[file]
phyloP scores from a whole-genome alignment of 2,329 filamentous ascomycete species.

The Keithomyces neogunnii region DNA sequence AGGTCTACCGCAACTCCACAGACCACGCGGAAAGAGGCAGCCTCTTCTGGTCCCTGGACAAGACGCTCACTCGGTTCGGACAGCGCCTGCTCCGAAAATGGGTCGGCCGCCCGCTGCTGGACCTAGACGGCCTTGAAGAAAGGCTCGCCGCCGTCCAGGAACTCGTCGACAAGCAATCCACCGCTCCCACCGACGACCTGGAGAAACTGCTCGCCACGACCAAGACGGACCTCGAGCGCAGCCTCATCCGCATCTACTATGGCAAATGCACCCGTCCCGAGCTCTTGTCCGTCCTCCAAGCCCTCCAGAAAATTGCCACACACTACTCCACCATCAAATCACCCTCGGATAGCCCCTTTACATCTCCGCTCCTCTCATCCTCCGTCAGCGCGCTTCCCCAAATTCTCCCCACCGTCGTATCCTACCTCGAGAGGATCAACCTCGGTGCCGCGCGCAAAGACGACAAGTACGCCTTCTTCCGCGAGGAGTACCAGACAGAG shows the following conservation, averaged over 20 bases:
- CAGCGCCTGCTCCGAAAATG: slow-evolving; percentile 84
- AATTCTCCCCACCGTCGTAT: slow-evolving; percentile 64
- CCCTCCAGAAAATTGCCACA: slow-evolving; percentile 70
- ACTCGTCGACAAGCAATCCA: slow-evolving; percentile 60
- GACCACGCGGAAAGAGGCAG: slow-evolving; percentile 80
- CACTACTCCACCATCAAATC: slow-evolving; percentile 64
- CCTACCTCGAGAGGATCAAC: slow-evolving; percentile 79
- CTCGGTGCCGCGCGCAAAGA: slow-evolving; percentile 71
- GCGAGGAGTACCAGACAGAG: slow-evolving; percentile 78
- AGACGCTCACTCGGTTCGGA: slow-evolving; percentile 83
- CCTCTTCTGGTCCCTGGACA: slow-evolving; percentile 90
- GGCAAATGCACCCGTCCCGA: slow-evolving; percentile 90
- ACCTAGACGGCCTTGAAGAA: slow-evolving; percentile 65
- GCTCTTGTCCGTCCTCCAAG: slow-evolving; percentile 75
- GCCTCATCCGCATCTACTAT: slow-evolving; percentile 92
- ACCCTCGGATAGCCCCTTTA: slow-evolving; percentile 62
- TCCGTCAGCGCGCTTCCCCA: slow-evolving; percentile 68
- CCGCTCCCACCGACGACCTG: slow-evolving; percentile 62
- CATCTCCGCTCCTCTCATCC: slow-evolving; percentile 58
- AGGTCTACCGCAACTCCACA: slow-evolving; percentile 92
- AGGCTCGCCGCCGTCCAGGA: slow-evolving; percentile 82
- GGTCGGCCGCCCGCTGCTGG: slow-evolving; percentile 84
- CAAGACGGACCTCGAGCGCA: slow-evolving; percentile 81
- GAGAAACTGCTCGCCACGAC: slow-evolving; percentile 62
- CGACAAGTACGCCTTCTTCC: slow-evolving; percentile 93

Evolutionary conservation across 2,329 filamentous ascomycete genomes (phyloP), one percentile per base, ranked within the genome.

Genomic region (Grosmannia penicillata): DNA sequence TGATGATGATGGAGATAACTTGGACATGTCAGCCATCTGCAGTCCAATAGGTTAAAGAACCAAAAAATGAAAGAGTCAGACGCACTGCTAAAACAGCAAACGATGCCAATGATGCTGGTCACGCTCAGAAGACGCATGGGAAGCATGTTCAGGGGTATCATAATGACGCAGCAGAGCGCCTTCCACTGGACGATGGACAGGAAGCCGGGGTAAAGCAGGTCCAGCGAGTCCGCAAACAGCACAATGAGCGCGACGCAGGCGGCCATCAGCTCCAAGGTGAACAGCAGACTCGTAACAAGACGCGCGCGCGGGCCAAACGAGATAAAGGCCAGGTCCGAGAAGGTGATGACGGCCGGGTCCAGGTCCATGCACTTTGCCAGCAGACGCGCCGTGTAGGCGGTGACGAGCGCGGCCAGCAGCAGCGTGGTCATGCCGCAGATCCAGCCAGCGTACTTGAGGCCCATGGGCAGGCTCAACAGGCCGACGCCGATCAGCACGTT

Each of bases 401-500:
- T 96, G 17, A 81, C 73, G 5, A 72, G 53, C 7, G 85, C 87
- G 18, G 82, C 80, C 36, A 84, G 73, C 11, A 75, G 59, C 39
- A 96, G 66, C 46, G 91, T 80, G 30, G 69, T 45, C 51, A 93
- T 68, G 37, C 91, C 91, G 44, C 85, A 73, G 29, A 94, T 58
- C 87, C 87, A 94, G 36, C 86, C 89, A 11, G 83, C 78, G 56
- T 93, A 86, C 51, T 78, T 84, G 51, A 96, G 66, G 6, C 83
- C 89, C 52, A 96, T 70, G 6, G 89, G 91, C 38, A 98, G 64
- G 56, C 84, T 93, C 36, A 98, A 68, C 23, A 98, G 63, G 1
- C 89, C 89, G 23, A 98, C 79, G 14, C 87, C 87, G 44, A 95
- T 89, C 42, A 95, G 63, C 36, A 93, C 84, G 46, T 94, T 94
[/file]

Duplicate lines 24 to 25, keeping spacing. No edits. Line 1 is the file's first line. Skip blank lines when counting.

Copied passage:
- GGTCGGCCGCCCGCTGCTGG: slow-evolving; percentile 84
- CAAGACGGACCTCGAGCGCA: slow-evolving; percentile 81